With the mind-numbing pace of technology and changing IT landscape cyber attacks are getting bolder and have brought the concerns of IT security across industries to the fore. Hacking, which used to be a hobby, has now become an organised industry, with the origins of attacks becoming increasingly difficult to trace.

In a tete-à-tete with BusinessLine , industry veteran Christopher Young says that India ranks relatively low in the pecking order of the origin of attacks. Young, who had previously worked with Cisco, VMware and RSA (EMC’s security division), says India will also be a beneficiary of the newly-formed Cyber Threat Alliance. Young, who now leads Intel Security Group as its Senior Vice-President and General Manager, says in the consumer space, 38 per cent of the attacks are from mobile adware. Edited excerpts.

Which are the countries from where most security breaches originate? Where does India rank in the pecking order?

The sources of attacks are difficult to trace. In case of major security breaches, the US shows up as one of the top countries from which the attacks seem to have been launched. This is because the attacker would have hijacked a server in one country, sitting in another country, and launch the attack somewhere else. So, the origin of the attack is difficult to trace.

India is actually relatively low in the origin of attacks. The two biggest attack sectors for the Indian market are information technology and financial services with 34 per cent each, followed by healthcare at 8 per cent.

Why is the IT sector the most prone to cyber attacks?

The IT sector is probably being attacked because it works with global companies around the world and has access to valuable information. It is starting to become the most critical part of the world’s economy, attracting attention. The good news is that at least the IT companies that I know of have modern security programs.

The fast pace of technology and the emerging trends such as internet of things (IoT) and cloud are also aiding malware attacks and security breaches? Where do you see most of the attacks happening?

In fact, there are three forces that shape security. The attackers are changing their attack types is the first force. Secondly, all the mega trends in IT — IoT, cloud and mobility — also drive security, because security has to go along. Mobile is a great example. In the consumer space, we see 38 per cent of attacks from mobile adware. As new technologies come out, it becomes harder and harder for people to keep patching all these. The third force is complexity and fragmentation.

Hacking has now become an organised industry?

I call that the ‘industrialisation’ of hacking. You have organised crime that has different scales — some are very large and some are very small. You have nation-state activity, hacktivists with their own agenda. Some cyber attacks are to achieve their mission statement or organised crime, but, when you bring it all together it’s moved from hacking as a hobby to hacking as an industry.

Intel is a part of the Cyber Threat Alliance. What is its need and what is the Alliance’s plan in India?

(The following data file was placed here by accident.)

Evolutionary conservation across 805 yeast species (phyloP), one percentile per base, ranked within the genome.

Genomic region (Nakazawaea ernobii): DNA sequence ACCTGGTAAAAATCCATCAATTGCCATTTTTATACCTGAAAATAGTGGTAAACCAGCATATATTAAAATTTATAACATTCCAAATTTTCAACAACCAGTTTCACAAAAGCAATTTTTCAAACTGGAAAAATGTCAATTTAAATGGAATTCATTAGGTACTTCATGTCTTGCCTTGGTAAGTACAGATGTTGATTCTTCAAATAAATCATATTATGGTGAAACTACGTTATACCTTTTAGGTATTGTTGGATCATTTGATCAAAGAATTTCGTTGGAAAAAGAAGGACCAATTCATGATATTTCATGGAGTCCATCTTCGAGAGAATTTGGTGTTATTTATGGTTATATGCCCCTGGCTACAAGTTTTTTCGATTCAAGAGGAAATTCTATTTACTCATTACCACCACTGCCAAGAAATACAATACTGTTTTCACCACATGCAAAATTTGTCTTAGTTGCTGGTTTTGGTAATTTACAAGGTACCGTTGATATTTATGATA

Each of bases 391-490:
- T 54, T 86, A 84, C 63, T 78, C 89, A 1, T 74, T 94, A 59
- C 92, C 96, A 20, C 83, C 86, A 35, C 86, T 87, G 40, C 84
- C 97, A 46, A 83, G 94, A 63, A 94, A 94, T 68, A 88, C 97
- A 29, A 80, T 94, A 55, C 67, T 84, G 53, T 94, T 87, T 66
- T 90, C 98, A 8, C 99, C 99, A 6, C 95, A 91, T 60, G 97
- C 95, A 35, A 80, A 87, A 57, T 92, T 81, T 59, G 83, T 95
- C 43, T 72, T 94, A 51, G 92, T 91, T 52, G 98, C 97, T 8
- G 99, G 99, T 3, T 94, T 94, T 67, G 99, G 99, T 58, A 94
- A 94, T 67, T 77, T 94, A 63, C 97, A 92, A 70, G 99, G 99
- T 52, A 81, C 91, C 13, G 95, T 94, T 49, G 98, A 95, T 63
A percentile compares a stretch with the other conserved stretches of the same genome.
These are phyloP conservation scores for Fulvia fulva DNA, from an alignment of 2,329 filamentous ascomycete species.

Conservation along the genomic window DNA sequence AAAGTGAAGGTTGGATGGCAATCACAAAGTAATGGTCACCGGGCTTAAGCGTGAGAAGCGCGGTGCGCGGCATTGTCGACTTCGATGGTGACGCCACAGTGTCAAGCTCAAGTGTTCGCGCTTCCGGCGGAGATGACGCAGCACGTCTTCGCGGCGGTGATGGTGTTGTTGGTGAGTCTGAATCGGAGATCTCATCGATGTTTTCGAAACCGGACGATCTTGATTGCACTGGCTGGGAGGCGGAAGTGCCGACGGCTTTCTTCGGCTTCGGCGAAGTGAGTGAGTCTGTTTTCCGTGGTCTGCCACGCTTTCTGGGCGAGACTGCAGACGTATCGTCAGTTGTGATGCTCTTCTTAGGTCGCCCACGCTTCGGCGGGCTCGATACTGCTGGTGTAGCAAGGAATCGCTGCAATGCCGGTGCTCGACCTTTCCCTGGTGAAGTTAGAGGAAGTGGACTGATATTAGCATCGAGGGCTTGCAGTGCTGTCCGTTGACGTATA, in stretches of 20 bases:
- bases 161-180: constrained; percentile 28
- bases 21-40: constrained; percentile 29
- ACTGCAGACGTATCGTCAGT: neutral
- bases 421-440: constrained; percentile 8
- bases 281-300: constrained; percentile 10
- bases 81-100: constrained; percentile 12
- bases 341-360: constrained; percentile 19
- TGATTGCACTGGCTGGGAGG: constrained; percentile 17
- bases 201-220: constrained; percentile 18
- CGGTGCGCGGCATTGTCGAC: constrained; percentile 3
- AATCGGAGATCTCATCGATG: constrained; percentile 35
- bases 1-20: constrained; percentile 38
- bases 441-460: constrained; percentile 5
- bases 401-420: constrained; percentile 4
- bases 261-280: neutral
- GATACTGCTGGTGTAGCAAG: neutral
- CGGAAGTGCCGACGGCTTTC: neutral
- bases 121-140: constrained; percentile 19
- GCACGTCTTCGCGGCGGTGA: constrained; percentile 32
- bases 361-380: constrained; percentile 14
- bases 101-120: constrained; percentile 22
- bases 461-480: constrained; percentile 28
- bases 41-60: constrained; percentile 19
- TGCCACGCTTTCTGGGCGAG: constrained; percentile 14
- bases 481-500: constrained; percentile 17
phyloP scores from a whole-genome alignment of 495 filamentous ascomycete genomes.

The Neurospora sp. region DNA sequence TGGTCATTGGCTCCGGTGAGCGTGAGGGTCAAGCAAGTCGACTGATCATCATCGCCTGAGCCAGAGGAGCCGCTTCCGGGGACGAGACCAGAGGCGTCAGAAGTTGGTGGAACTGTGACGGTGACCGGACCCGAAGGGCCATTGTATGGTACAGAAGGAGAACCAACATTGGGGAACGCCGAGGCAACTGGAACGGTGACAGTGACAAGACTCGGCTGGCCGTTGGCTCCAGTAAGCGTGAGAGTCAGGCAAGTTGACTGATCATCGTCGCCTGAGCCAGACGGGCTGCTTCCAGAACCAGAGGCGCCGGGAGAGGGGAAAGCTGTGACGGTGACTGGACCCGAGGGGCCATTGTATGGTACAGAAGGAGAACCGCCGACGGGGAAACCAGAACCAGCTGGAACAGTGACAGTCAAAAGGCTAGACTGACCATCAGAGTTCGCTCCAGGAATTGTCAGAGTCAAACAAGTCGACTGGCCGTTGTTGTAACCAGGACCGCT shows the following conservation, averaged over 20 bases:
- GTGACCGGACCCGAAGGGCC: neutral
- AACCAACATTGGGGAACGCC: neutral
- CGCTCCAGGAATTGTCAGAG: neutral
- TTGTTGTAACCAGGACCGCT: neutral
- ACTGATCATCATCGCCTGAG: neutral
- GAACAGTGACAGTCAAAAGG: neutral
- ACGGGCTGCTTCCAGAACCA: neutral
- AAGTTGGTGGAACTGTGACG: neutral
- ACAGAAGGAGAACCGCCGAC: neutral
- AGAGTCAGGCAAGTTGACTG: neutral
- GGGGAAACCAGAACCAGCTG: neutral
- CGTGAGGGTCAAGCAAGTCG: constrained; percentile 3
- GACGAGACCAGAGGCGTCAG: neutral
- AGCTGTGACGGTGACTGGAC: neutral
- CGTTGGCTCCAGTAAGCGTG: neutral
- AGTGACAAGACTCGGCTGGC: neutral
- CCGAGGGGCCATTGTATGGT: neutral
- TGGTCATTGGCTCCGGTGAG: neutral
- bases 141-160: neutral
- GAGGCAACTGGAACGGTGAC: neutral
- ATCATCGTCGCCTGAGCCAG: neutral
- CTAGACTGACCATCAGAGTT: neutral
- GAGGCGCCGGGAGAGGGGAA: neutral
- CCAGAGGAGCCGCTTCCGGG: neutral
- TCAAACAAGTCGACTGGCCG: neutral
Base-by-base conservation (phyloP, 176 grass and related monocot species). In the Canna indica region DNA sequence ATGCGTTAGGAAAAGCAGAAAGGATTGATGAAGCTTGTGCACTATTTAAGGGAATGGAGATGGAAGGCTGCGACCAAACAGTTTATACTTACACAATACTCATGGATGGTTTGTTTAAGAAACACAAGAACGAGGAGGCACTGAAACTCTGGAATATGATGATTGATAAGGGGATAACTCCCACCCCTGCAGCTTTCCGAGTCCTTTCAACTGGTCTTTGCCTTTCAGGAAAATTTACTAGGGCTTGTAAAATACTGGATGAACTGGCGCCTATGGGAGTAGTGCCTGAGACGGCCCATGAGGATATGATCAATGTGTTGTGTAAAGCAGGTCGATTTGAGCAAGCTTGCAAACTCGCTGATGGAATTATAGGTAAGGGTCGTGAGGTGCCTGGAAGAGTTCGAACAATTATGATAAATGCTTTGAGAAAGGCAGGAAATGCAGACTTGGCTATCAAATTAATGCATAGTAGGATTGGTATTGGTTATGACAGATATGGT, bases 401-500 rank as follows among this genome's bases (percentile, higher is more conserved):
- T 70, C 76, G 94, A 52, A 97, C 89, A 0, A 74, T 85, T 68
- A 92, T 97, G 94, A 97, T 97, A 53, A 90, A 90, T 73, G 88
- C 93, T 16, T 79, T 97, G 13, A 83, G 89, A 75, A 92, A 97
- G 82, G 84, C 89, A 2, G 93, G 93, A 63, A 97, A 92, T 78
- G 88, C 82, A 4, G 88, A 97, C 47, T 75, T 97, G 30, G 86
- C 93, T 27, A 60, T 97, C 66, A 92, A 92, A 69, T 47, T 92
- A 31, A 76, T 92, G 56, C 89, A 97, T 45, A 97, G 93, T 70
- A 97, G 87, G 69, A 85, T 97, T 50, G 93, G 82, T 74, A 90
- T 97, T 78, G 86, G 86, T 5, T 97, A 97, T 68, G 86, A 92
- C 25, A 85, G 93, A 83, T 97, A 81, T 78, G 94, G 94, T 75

Cyber Threat Alliance is basically where four companies — Palo Alto Networks, Intel Security, Symantec and Fortinet — got together to share information, which will help our customers get a better chance to successfully identify and stop attacks. All of us sell in India and so Indian customers will also get the benefits.

On Open Source... How serious is the security breach?

If you are going to use open source, you got to test it, you got to understand what code you are putting in. Otherwise, you could end up with something that was maliciously inserted into the code base. I like open source because the community can police itself and generally speaking, it will. The other side of the coin is that if you are using open source, you have to be vigilant yourself. You can’t just assume the community is doing all these things for you.

In India, bring-your-own-device is not garnering momentum. Most corporate cite security issues?

If organisations feel they need to separate employee devices from their own devices, it’s okay. There is protection available. At Intel Security, we offer anti-malware for most devices for free. So, anyone can download free mobile anti-malware from Intel Security and protect themselves. And, that is just the first step. Over time, technology will be available to partition consumer environment versus the enterprise environment.

Apart from phishing, major incidents such as airline crashes, celebrity deaths among others are used as baits. How do you protect from these kinds of attacks?

We don’t go out and tell the Internet service providers to shut down that site or shut down that link, we will just block it for the user so that we can protect them against malicious software. Or, if the user clicks on the site, and if the malware tries to identify the executor and install itself on the machine, we will stop that from happening. So, that is how they are protected and they didn’t know it.

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